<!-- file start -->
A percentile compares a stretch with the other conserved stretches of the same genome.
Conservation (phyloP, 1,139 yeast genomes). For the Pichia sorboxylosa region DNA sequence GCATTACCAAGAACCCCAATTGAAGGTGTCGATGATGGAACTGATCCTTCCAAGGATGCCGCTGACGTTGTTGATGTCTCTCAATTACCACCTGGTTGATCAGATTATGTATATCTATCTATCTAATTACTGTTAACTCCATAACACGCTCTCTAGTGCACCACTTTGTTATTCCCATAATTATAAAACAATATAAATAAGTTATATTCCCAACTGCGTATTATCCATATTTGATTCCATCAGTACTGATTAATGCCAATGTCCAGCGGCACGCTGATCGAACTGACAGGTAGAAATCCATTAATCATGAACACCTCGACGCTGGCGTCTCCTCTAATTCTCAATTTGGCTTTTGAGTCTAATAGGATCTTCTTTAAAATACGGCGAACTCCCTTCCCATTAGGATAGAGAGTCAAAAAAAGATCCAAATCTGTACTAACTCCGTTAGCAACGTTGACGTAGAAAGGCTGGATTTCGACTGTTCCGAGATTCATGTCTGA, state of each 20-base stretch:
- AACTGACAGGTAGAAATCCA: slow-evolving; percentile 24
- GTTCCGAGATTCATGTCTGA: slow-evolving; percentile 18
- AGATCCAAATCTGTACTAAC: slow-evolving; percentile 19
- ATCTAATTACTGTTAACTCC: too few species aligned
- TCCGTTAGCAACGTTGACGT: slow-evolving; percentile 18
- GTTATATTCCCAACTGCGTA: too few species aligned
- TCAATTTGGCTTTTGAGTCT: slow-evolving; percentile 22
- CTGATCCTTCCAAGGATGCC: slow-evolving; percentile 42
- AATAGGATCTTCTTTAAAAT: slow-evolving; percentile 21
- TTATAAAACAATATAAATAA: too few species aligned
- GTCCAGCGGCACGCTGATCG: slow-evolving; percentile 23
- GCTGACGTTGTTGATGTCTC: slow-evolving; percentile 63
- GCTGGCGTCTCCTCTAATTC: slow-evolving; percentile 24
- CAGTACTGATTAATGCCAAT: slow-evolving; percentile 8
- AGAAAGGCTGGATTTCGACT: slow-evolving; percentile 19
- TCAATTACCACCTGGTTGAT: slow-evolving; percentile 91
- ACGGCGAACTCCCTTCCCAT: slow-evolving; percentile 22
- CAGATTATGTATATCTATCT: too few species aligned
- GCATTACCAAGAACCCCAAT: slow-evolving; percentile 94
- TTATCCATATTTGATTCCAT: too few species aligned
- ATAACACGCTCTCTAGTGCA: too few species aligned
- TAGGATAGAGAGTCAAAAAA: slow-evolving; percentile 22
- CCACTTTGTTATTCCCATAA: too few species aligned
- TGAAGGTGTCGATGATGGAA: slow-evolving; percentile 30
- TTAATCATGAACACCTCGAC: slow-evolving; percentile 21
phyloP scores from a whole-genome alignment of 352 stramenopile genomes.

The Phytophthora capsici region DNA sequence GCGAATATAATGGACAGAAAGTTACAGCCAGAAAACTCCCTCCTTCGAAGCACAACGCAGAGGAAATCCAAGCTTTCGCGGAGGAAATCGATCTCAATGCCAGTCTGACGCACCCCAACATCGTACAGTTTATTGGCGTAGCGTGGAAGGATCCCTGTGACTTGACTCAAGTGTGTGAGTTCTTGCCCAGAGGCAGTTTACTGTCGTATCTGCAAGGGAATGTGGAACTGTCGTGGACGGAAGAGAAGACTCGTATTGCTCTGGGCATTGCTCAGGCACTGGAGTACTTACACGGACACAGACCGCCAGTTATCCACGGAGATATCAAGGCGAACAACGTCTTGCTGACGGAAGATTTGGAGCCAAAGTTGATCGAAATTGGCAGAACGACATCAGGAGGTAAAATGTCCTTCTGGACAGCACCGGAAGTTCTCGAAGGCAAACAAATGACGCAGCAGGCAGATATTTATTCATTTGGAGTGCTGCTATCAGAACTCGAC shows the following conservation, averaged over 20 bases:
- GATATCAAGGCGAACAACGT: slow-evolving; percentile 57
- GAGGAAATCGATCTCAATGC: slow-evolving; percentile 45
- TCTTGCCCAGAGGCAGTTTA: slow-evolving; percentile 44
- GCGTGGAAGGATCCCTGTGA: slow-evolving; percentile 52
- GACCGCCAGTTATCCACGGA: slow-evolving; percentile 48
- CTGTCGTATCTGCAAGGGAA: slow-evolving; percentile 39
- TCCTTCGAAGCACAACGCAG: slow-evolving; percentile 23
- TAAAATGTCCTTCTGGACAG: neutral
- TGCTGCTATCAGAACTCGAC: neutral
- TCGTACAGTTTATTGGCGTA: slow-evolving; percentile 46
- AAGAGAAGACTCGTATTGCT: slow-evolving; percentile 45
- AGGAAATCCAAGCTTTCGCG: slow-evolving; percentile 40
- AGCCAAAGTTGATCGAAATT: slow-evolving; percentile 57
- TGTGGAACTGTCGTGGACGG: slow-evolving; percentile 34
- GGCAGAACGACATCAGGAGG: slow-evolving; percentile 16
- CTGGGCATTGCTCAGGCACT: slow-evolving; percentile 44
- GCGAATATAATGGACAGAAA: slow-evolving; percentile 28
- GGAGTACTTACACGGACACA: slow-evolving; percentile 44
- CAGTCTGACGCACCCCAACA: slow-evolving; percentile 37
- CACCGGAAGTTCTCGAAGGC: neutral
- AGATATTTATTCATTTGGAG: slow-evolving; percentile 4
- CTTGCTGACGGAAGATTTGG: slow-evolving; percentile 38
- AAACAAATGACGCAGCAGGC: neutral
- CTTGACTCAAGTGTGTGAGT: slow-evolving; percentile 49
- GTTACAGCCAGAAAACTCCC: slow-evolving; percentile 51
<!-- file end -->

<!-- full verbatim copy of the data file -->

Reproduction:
A percentile compares a stretch with the other conserved stretches of the same genome.
Conservation (phyloP, 1,139 yeast genomes). For the Pichia sorboxylosa region DNA sequence GCATTACCAAGAACCCCAATTGAAGGTGTCGATGATGGAACTGATCCTTCCAAGGATGCCGCTGACGTTGTTGATGTCTCTCAATTACCACCTGGTTGATCAGATTATGTATATCTATCTATCTAATTACTGTTAACTCCATAACACGCTCTCTAGTGCACCACTTTGTTATTCCCATAATTATAAAACAATATAAATAAGTTATATTCCCAACTGCGTATTATCCATATTTGATTCCATCAGTACTGATTAATGCCAATGTCCAGCGGCACGCTGATCGAACTGACAGGTAGAAATCCATTAATCATGAACACCTCGACGCTGGCGTCTCCTCTAATTCTCAATTTGGCTTTTGAGTCTAATAGGATCTTCTTTAAAATACGGCGAACTCCCTTCCCATTAGGATAGAGAGTCAAAAAAAGATCCAAATCTGTACTAACTCCGTTAGCAACGTTGACGTAGAAAGGCTGGATTTCGACTGTTCCGAGATTCATGTCTGA, state of each 20-base stretch:
- AACTGACAGGTAGAAATCCA: slow-evolving; percentile 24
- GTTCCGAGATTCATGTCTGA: slow-evolving; percentile 18
- AGATCCAAATCTGTACTAAC: slow-evolving; percentile 19
- ATCTAATTACTGTTAACTCC: too few species aligned
- TCCGTTAGCAACGTTGACGT: slow-evolving; percentile 18
- GTTATATTCCCAACTGCGTA: too few species aligned
- TCAATTTGGCTTTTGAGTCT: slow-evolving; percentile 22
- CTGATCCTTCCAAGGATGCC: slow-evolving; percentile 42
- AATAGGATCTTCTTTAAAAT: slow-evolving; percentile 21
- TTATAAAACAATATAAATAA: too few species aligned
- GTCCAGCGGCACGCTGATCG: slow-evolving; percentile 23
- GCTGACGTTGTTGATGTCTC: slow-evolving; percentile 63
- GCTGGCGTCTCCTCTAATTC: slow-evolving; percentile 24
- CAGTACTGATTAATGCCAAT: slow-evolving; percentile 8
- AGAAAGGCTGGATTTCGACT: slow-evolving; percentile 19
- TCAATTACCACCTGGTTGAT: slow-evolving; percentile 91
- ACGGCGAACTCCCTTCCCAT: slow-evolving; percentile 22
- CAGATTATGTATATCTATCT: too few species aligned
- GCATTACCAAGAACCCCAAT: slow-evolving; percentile 94
- TTATCCATATTTGATTCCAT: too few species aligned
- ATAACACGCTCTCTAGTGCA: too few species aligned
- TAGGATAGAGAGTCAAAAAA: slow-evolving; percentile 22
- CCACTTTGTTATTCCCATAA: too few species aligned
- TGAAGGTGTCGATGATGGAA: slow-evolving; percentile 30
- TTAATCATGAACACCTCGAC: slow-evolving; percentile 21
phyloP scores from a whole-genome alignment of 352 stramenopile genomes.

The Phytophthora capsici region DNA sequence GCGAATATAATGGACAGAAAGTTACAGCCAGAAAACTCCCTCCTTCGAAGCACAACGCAGAGGAAATCCAAGCTTTCGCGGAGGAAATCGATCTCAATGCCAGTCTGACGCACCCCAACATCGTACAGTTTATTGGCGTAGCGTGGAAGGATCCCTGTGACTTGACTCAAGTGTGTGAGTTCTTGCCCAGAGGCAGTTTACTGTCGTATCTGCAAGGGAATGTGGAACTGTCGTGGACGGAAGAGAAGACTCGTATTGCTCTGGGCATTGCTCAGGCACTGGAGTACTTACACGGACACAGACCGCCAGTTATCCACGGAGATATCAAGGCGAACAACGTCTTGCTGACGGAAGATTTGGAGCCAAAGTTGATCGAAATTGGCAGAACGACATCAGGAGGTAAAATGTCCTTCTGGACAGCACCGGAAGTTCTCGAAGGCAAACAAATGACGCAGCAGGCAGATATTTATTCATTTGGAGTGCTGCTATCAGAACTCGAC shows the following conservation, averaged over 20 bases:
- GATATCAAGGCGAACAACGT: slow-evolving; percentile 57
- GAGGAAATCGATCTCAATGC: slow-evolving; percentile 45
- TCTTGCCCAGAGGCAGTTTA: slow-evolving; percentile 44
- GCGTGGAAGGATCCCTGTGA: slow-evolving; percentile 52
- GACCGCCAGTTATCCACGGA: slow-evolving; percentile 48
- CTGTCGTATCTGCAAGGGAA: slow-evolving; percentile 39
- TCCTTCGAAGCACAACGCAG: slow-evolving; percentile 23
- TAAAATGTCCTTCTGGACAG: neutral
- TGCTGCTATCAGAACTCGAC: neutral
- TCGTACAGTTTATTGGCGTA: slow-evolving; percentile 46
- AAGAGAAGACTCGTATTGCT: slow-evolving; percentile 45
- AGGAAATCCAAGCTTTCGCG: slow-evolving; percentile 40
- AGCCAAAGTTGATCGAAATT: slow-evolving; percentile 57
- TGTGGAACTGTCGTGGACGG: slow-evolving; percentile 34
- GGCAGAACGACATCAGGAGG: slow-evolving; percentile 16
- CTGGGCATTGCTCAGGCACT: slow-evolving; percentile 44
- GCGAATATAATGGACAGAAA: slow-evolving; percentile 28
- GGAGTACTTACACGGACACA: slow-evolving; percentile 44
- CAGTCTGACGCACCCCAACA: slow-evolving; percentile 37
- CACCGGAAGTTCTCGAAGGC: neutral
- AGATATTTATTCATTTGGAG: slow-evolving; percentile 4
- CTTGCTGACGGAAGATTTGG: slow-evolving; percentile 38
- AAACAAATGACGCAGCAGGC: neutral
- CTTGACTCAAGTGTGTGAGT: slow-evolving; percentile 49
- GTTACAGCCAGAAAACTCCC: slow-evolving; percentile 51